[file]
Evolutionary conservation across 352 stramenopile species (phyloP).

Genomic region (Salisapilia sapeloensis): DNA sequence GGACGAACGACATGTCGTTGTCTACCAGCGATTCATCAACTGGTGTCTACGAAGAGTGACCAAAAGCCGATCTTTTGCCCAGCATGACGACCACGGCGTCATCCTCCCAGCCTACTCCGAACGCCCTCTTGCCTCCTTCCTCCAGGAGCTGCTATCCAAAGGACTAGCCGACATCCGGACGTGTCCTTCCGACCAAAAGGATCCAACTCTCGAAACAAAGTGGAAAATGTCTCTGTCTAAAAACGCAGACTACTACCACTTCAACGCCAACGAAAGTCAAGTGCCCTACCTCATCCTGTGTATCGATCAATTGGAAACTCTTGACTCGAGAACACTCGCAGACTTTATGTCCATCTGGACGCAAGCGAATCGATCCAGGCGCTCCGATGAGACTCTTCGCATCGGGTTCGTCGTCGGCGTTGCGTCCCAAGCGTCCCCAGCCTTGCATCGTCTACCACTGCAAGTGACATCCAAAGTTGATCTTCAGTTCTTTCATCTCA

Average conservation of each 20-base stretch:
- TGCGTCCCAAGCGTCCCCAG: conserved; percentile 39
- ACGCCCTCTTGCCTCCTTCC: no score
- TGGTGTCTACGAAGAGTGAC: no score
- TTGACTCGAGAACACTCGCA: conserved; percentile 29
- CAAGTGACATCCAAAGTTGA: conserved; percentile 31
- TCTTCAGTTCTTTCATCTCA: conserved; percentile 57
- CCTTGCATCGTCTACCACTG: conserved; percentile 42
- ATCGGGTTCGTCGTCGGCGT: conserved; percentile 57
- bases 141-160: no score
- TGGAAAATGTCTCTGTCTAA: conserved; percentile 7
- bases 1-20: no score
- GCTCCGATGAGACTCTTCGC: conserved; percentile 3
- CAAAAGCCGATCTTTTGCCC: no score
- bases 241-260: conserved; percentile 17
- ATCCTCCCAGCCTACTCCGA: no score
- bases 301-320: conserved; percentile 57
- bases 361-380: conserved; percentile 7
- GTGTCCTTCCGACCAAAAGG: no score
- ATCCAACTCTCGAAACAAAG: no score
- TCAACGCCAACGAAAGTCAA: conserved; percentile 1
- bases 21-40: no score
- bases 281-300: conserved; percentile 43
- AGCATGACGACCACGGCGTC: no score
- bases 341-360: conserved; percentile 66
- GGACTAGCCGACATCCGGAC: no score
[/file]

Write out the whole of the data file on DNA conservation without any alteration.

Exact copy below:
Evolutionary conservation across 352 stramenopile species (phyloP).

Genomic region (Salisapilia sapeloensis): DNA sequence GGACGAACGACATGTCGTTGTCTACCAGCGATTCATCAACTGGTGTCTACGAAGAGTGACCAAAAGCCGATCTTTTGCCCAGCATGACGACCACGGCGTCATCCTCCCAGCCTACTCCGAACGCCCTCTTGCCTCCTTCCTCCAGGAGCTGCTATCCAAAGGACTAGCCGACATCCGGACGTGTCCTTCCGACCAAAAGGATCCAACTCTCGAAACAAAGTGGAAAATGTCTCTGTCTAAAAACGCAGACTACTACCACTTCAACGCCAACGAAAGTCAAGTGCCCTACCTCATCCTGTGTATCGATCAATTGGAAACTCTTGACTCGAGAACACTCGCAGACTTTATGTCCATCTGGACGCAAGCGAATCGATCCAGGCGCTCCGATGAGACTCTTCGCATCGGGTTCGTCGTCGGCGTTGCGTCCCAAGCGTCCCCAGCCTTGCATCGTCTACCACTGCAAGTGACATCCAAAGTTGATCTTCAGTTCTTTCATCTCA

Average conservation of each 20-base stretch:
- TGCGTCCCAAGCGTCCCCAG: conserved; percentile 39
- ACGCCCTCTTGCCTCCTTCC: no score
- TGGTGTCTACGAAGAGTGAC: no score
- TTGACTCGAGAACACTCGCA: conserved; percentile 29
- CAAGTGACATCCAAAGTTGA: conserved; percentile 31
- TCTTCAGTTCTTTCATCTCA: conserved; percentile 57
- CCTTGCATCGTCTACCACTG: conserved; percentile 42
- ATCGGGTTCGTCGTCGGCGT: conserved; percentile 57
- bases 141-160: no score
- TGGAAAATGTCTCTGTCTAA: conserved; percentile 7
- bases 1-20: no score
- GCTCCGATGAGACTCTTCGC: conserved; percentile 3
- CAAAAGCCGATCTTTTGCCC: no score
- bases 241-260: conserved; percentile 17
- ATCCTCCCAGCCTACTCCGA: no score
- bases 301-320: conserved; percentile 57
- bases 361-380: conserved; percentile 7
- GTGTCCTTCCGACCAAAAGG: no score
- ATCCAACTCTCGAAACAAAG: no score
- TCAACGCCAACGAAAGTCAA: conserved; percentile 1
- bases 21-40: no score
- bases 281-300: conserved; percentile 43
- AGCATGACGACCACGGCGTC: no score
- bases 341-360: conserved; percentile 66
- GGACTAGCCGACATCCGGAC: no score